The amount of personal data used by an organization can be difficult to quantify, but it’s safe to say that it is significant and will continue to grow — think customer data, employee data, applicant data, etc.
The organization, as the ultimate controller of confidential employee and customer information, is responsible for protecting that data whether it is stored in house or in the cloud.
Data Encryption in SAP SuccessFactors
Data encryption converts clear text into scrambled, unintelligible, cipher-text using non-readable mathematical calculations and algorithms. Restoring the text requires a corresponding decryption algorithm and the original encryption key. By default, SAP SuccessFactors solutions protect data using Transport Layer Security (TLS) 1.2 256 bit encryption for data in-transit and Advanced Encryption Standard (AES)-256 bit encryption for data at rest. If you are not deeply familiar with data security, you may just glaze over when you read or hear terms like “TLS protocol,” “AES,” and “256-bit encryption.” So what are they?
The TLS protocol creates a secure, authenticated communications channel between sender and receiver, allowing client/server applications to communicate securely – without eavesdropping, tampering, or message forgery. AES is a method of encrypting raw information — usually human readable — into something that cannot be read. The most important thing to know about 256-bit encryption is that it is very secure. The 256 number refers to the length of the encryption key used to encrypt the data. It would require 2256 different combinations to break a 256-bit encrypted message. To put that into perspective, 232 is about 4.3 billion combinations, so you can only imagine how many billions and billions of combinations are in 2256.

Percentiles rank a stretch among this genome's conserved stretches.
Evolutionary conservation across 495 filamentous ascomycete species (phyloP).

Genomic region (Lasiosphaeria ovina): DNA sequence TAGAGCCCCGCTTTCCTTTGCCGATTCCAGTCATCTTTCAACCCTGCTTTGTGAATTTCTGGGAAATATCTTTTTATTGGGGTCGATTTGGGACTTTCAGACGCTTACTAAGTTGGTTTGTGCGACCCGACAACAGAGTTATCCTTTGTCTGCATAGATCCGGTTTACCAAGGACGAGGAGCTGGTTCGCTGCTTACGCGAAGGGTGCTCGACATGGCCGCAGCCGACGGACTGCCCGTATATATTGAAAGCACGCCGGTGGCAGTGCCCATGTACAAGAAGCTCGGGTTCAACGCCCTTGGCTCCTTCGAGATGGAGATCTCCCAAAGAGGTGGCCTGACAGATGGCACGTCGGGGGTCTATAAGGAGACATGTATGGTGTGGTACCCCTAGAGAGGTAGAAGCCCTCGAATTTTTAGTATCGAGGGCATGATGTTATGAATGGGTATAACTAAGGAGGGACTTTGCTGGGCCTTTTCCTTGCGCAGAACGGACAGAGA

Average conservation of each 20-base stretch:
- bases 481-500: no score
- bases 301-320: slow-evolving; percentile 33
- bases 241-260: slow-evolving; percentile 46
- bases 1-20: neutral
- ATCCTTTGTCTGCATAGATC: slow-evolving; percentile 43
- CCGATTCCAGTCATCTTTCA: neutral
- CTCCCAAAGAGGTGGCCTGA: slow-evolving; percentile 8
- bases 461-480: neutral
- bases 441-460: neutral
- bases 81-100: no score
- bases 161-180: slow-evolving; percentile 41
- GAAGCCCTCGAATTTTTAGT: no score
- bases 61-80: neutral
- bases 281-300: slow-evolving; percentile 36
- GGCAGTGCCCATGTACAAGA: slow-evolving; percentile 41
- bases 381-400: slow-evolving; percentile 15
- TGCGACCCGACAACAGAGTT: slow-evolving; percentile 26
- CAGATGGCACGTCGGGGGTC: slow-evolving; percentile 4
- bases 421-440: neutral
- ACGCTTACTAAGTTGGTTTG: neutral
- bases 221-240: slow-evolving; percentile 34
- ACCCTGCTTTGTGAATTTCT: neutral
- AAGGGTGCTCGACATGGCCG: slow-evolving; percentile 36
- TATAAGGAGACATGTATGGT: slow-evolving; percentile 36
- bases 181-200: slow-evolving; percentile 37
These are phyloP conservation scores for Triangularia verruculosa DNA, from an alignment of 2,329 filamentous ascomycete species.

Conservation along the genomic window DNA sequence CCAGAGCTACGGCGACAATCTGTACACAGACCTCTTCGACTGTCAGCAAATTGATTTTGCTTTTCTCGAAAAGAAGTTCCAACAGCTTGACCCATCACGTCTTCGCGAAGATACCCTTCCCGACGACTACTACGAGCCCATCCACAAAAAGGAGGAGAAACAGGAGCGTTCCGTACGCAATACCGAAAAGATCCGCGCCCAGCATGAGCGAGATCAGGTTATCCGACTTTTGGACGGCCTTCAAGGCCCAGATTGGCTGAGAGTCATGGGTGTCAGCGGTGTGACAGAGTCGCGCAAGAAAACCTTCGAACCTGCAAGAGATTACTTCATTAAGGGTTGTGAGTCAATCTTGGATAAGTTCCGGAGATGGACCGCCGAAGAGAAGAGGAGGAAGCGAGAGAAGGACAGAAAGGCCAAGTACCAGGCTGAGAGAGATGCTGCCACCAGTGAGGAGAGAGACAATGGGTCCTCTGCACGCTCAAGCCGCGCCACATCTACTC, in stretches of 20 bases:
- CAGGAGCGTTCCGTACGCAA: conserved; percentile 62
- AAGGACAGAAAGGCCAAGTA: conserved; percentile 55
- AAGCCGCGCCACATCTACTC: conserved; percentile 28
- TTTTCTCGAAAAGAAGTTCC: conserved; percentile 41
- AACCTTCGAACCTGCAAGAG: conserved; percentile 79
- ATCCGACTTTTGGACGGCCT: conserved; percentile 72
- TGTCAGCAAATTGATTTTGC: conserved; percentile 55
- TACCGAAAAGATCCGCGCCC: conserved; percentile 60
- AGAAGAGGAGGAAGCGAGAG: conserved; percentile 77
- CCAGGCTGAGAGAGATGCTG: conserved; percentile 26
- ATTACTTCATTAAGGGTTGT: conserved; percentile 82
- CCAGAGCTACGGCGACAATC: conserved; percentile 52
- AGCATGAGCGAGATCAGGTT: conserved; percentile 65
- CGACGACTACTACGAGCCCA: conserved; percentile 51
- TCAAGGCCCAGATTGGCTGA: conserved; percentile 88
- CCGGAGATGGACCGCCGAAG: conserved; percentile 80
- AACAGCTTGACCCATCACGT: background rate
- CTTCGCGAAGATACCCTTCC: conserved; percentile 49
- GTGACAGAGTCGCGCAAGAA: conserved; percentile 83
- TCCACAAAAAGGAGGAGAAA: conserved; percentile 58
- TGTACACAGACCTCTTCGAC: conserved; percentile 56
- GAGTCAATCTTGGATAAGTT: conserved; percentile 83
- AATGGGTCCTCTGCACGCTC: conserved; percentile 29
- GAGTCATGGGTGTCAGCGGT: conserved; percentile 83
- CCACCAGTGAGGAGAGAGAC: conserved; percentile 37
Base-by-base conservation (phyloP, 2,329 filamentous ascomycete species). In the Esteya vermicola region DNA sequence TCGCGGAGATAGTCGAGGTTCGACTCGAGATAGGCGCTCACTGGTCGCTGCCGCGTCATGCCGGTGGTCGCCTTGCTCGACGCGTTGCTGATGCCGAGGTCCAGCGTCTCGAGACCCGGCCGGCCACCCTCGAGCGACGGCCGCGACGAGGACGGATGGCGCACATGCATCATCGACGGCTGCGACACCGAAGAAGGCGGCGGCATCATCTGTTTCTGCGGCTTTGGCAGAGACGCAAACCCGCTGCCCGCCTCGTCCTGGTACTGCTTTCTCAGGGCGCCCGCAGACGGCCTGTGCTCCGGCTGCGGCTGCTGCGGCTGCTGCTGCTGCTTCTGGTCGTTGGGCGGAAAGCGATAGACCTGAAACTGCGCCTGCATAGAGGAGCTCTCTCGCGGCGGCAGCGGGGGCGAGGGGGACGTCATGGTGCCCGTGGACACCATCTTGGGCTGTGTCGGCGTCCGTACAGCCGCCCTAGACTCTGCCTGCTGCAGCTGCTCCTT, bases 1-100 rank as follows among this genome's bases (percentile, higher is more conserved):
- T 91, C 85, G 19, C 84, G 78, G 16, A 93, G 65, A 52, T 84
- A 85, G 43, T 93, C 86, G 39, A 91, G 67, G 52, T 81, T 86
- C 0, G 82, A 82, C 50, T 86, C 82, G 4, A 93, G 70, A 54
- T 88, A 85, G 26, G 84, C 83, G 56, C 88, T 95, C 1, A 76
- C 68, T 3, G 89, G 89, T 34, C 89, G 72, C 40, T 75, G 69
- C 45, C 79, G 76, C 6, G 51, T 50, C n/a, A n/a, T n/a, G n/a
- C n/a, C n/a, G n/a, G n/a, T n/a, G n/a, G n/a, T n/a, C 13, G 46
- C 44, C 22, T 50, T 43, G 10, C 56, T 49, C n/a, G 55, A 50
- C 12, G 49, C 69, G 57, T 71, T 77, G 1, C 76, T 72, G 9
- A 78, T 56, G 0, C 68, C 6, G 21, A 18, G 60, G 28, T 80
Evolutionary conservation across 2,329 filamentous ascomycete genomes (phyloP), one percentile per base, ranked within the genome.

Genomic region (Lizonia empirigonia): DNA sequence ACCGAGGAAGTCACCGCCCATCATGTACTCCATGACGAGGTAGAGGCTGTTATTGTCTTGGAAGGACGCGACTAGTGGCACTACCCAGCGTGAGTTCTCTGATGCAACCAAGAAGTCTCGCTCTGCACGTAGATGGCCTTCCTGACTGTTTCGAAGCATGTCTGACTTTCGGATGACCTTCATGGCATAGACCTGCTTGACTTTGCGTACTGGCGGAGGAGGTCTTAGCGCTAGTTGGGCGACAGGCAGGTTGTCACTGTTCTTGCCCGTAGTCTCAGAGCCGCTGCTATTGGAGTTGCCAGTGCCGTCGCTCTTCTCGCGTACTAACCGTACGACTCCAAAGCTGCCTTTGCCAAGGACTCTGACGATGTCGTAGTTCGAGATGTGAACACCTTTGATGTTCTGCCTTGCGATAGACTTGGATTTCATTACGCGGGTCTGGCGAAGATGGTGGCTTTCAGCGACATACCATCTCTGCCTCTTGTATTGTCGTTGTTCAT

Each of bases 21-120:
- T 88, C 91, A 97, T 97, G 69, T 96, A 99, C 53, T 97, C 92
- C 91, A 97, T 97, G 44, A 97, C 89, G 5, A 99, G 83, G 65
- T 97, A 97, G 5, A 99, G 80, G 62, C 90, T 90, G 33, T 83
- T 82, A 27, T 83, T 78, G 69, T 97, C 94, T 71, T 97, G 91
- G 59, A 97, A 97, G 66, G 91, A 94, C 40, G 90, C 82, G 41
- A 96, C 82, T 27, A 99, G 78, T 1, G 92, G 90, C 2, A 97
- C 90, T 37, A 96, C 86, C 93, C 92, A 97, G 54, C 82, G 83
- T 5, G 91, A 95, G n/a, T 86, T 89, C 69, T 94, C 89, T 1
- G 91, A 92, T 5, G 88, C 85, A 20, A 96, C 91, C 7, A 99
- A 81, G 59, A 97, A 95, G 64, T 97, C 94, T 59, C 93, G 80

Encryption and the General Data Protection Regulation
Can encryption and pseudonymization help organizations meet the GDPR’s data security requirements? GDPR stipulates that both controllers (the entity that determines how the data will be used) and processors (the entity that processes the data) must implement appropriate technical and organizational protection measures to secure personal data. According to its Article 32, controllers and processors can use pseudonymization and encryption to help meet the GDPR’s data security requirements.
As an example, GDPR mandates that authorities be notified of a data breach within 72 hours after becoming aware that a security breach destroyed, altered, or made personal data readable by unauthorized individuals (see also Articles 4 (12), 33 GDPR). If breached data is adequately encrypted or pseudonymized to make the personal data unrecognizable, notification may not be required as the breach is unlikely to result in a risk to data privacy rights of the individuals concerned. Using encryption or pseudonymization may limit the scope of data that falls under breach notification rules, thus reducing remediation costs, fines, and damage to reputation.
What’s the Take Away?
Encryption is vital to protecting personal data. SAP SuccessFactors solutions are delivered with strong, built-in 256-bit encryption for data in transit and at rest.
Applying the right data protection methods is important not only for protecting personal data but also for reducing exposure to breach notification provisions. Encryption is therefore an important part of an organization’s strategy for minimizing the risk of personal data leaks and helping meet data protection obligations.
Learn more about how SAP SuccessFactors can help you prepare for the General Data Protection Regulation here.
Kim Lessley is director of Solution Management for Cloud Security at SAP SuccessFactors.